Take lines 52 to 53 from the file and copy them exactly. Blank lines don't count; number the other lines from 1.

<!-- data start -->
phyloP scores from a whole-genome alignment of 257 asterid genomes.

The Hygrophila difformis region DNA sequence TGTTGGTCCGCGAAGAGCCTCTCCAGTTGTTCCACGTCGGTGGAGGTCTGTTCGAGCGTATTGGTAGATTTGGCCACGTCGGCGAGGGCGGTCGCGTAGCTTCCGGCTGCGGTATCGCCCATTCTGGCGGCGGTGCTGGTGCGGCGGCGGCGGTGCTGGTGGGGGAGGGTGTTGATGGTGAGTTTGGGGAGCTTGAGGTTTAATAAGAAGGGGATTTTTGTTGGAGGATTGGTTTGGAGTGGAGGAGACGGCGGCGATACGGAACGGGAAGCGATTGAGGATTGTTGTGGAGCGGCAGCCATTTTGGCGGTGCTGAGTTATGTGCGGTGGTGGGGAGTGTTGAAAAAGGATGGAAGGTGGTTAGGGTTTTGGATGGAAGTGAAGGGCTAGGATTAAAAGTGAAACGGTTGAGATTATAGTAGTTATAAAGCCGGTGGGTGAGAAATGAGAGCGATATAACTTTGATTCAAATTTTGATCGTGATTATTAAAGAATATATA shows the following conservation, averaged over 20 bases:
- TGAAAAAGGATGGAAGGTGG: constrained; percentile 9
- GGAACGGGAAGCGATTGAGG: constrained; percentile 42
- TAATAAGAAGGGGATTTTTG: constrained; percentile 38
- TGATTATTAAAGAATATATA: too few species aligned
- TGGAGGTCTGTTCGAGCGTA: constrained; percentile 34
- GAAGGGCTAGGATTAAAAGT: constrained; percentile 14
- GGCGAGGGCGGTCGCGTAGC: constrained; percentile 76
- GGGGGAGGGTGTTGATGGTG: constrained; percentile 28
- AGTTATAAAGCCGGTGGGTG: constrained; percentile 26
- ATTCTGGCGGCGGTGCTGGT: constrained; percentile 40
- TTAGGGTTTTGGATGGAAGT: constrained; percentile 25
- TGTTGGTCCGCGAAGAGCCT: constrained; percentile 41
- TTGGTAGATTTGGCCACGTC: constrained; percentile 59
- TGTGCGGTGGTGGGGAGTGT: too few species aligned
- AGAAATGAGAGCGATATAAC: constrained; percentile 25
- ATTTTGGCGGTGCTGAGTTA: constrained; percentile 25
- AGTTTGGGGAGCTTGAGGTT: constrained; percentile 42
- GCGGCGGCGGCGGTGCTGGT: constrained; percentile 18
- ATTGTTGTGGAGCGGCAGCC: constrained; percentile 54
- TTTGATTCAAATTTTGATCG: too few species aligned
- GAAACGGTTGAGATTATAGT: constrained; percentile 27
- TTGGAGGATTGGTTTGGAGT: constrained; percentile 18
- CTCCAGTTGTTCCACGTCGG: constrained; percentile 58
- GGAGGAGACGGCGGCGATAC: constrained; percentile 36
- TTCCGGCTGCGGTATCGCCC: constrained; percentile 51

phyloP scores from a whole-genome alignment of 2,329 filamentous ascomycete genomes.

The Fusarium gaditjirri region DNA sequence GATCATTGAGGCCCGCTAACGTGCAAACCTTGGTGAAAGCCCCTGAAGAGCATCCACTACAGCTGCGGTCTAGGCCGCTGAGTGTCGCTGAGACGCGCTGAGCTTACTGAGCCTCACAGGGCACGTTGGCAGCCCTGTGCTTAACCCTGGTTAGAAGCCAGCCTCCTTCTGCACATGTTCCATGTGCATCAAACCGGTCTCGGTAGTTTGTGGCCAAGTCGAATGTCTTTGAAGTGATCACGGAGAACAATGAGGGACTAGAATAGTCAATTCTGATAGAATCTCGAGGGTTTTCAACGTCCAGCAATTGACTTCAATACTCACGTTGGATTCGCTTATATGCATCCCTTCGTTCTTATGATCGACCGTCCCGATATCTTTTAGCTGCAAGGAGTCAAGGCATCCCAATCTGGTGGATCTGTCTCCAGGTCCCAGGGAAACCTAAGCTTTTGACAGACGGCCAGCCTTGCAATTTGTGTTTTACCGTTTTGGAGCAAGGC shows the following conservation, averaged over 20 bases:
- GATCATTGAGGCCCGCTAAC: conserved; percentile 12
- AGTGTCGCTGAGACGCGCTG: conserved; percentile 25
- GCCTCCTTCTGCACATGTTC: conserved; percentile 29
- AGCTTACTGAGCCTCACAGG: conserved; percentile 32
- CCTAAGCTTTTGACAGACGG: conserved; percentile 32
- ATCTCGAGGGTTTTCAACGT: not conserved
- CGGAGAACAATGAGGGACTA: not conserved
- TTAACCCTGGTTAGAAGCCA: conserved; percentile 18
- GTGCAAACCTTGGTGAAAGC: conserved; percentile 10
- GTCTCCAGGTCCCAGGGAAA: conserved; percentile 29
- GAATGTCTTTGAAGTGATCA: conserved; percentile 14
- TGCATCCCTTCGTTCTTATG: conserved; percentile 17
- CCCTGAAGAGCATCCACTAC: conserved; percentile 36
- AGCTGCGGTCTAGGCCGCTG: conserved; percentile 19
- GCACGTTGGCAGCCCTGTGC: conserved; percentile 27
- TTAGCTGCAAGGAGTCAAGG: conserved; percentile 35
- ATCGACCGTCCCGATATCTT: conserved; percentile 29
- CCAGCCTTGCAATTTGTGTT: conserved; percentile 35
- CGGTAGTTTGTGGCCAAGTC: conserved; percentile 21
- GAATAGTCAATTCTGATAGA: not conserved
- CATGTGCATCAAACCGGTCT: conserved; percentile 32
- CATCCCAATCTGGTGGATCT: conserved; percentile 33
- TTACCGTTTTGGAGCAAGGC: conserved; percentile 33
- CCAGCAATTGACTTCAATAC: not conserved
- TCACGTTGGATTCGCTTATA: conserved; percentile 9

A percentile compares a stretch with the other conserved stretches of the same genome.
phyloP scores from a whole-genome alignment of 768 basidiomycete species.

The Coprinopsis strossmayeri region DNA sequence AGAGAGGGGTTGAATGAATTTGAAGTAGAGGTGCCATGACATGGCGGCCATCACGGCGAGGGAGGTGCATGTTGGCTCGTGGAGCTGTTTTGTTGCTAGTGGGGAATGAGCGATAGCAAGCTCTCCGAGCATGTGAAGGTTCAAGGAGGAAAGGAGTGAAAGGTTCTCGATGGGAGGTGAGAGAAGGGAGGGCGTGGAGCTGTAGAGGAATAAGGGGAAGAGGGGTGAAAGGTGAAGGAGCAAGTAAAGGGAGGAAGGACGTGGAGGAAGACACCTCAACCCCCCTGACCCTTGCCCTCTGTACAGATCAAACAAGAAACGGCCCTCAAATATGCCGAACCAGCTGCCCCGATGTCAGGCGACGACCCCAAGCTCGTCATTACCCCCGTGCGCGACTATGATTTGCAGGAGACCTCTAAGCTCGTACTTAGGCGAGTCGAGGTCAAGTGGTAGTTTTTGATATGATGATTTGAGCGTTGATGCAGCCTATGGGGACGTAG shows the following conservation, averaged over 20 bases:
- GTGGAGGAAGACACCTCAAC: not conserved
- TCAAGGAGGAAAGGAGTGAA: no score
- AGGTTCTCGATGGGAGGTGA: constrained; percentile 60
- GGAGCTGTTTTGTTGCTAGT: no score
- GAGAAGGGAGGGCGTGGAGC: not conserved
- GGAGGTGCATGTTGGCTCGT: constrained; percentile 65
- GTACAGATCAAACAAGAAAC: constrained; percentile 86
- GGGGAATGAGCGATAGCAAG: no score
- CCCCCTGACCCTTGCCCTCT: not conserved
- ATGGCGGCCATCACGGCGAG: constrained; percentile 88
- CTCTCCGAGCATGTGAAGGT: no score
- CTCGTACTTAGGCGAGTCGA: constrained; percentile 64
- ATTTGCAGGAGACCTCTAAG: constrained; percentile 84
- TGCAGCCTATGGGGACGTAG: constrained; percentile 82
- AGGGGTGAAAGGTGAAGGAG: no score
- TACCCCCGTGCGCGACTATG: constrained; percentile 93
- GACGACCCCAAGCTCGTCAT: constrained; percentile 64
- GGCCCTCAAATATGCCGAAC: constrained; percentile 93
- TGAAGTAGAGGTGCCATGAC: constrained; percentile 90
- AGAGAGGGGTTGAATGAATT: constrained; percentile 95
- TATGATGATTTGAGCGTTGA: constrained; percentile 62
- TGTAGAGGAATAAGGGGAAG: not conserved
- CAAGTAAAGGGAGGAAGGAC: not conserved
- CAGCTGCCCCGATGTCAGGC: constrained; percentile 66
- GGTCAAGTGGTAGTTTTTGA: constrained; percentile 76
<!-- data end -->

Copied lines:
- TTACCGTTTTGGAGCAAGGC: conserved; percentile 33
- CCAGCAATTGACTTCAATAC: not conserved